Tsunami of Recalls Around the Corner, How to Fix A Lopsided System
United Daily News, June 13, 2020
In the wake of Kaohsiung Mayor Han Kuo-yu’s recall, some Kuomintang (KMT) supporters initiated retaliatory recall campaigns against various elected representatives who supportesd Han’s recall. Regardless of whether the move can succeed or not, the battle of recalling Han has set off a mega-wave of recalls, shaking Taiwan’s democracy and political operations.
Objectively speaking, those who initiated retaliatory recall campaigns are far less sophisticated than the “civic society” and “national team” affiliated with the Democratic Progressive Party (DPP). Although both were politically motivated, the DPP was to first find a group of “unbiased-looking” opinion leaders to take a high call, and steadily warm up the recall campaign. Finally, they made concerted efforts with the DPP by mobilizing the peripheral social forces and the government power to get the recall passed.
In comparison, Han’s supporters initiating a recall campaign against Kaohsiung City Councilor Huang Jie and others immediately after Han was recalled looks rather unrefined and lacking in terms of strategic planning, similar to a guerilla war of fight-and-go. The targets being pinpointed mostly are local councilors but not national legislators. To recall them are not easy under the current system of multi-member electoral districts. This also exposes the KMT’s soft underbelly when facing political issues— its lack of political evaluation and execution capability.
Whether it is the DPP’s “meticulous planning” or the KMT’s “fight-and-go”, it shows that the current recall mechanism has become tools for political mobilization and retaliation. In the past, recalls were restricted by voting rate quorums, and publicity was prohibited, so that the recall system would not be reckless. Once the restrictive seals lifted, Mayor Han’s recall was easily passed. Due to the rashness and omissions of the revision of the relevant statutes, except for one for the recall of the president, almost all elected politicians may face the bullying of recall at any time, and even the doom of resignation.
In the campaign process, there have been discount offers from the Taiwan Railways, Taiwan High Speed Rail, National Chiao Tung University Student Union, such as providing free rides or cash discounts for students. Although the prosecution decided that such a conduct was not unlawful, arguing that the conduct did not express that voters should vote in favor or against. This may be justified by the logic of encouraging civil rights, but when there is a voting quorum the reasoning sounds far-fetched. The reason is that the recall rules requiring that “agree votes must be higher than negative votes”, paying money to increase the turnout rate is equivalent to increasing the recall success rate. It makes it easier for the rich and powerful to solicit a successful recall.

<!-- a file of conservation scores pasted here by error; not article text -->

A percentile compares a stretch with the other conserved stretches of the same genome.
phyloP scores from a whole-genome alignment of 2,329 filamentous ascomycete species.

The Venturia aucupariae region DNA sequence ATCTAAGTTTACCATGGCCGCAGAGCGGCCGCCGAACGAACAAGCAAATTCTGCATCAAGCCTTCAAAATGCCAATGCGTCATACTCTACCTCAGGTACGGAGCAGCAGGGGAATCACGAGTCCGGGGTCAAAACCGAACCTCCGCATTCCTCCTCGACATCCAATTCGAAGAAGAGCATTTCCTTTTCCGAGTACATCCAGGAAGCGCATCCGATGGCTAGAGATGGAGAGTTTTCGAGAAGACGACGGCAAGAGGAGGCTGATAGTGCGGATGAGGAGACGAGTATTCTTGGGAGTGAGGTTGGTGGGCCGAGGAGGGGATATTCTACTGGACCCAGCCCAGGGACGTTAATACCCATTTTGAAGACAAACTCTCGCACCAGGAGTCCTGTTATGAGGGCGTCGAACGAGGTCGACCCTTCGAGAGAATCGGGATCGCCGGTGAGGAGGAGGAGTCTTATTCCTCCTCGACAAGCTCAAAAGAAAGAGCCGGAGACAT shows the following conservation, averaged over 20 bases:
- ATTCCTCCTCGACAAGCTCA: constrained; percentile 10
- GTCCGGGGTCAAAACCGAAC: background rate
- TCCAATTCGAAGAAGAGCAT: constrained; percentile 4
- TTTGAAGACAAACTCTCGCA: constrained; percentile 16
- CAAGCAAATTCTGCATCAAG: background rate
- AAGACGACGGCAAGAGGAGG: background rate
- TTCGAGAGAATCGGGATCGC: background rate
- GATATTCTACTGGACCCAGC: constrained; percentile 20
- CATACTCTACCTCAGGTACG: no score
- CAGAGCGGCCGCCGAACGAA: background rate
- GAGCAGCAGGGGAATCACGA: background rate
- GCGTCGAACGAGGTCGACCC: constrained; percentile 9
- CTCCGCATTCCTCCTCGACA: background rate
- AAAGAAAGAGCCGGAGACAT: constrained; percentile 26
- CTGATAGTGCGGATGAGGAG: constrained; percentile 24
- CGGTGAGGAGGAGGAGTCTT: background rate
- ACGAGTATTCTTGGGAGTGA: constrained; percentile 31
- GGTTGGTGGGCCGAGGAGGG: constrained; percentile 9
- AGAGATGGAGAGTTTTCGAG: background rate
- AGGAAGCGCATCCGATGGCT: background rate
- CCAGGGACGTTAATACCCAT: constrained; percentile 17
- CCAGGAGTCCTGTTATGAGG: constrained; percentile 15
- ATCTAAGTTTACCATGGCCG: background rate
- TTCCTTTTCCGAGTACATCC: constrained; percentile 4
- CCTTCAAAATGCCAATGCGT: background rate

In 2016, when the Election and Recall Law and the Referendum Act were amended in tandem, “election alongside of plebiscite” and “recall alongside of election” were added at the same time. Three years later, the DPP saw that the referendum together with election was unfavorable to its ruling, it then revised the law to decouple the referendum from the election; but the more problematic recall alongside of the election was kept intact. In this way, no matter what the outcome of the KMTs recall effort, it is not difficult to imagine that the local elections in 2022 may see the resurgence of another wave of recall tsunami. All incumbent legislators may become potential prey. Under the rule of “recall alongside of election”, it will be very easy to cross the threshold, and may even impact the election results. The wave of recalls has also exposed the unreasonable design of the recall quorum. In particular, for national legislators, city/county mayors of a single constituency, and city councilors of multi-member constituencies, the quorum for the removal of the two is incredibly high. County mayors and legislators have lower recall quorums; although the quorums for county and city councilors are the same, but for those who garnered only a few thousand or even 10,000 to 20,000 votes, the quorum to recall them may be as high as 70,000 or 80,000s thousand votes, which is glaringly unreasonable.
Such a structurally distorted recall system is detrimental to the stability of democracy and political fairness. The DPP has so far enjoyed the benefits of recalls, but will it not wait until it becomes a victim before it thinks about revising the recall law？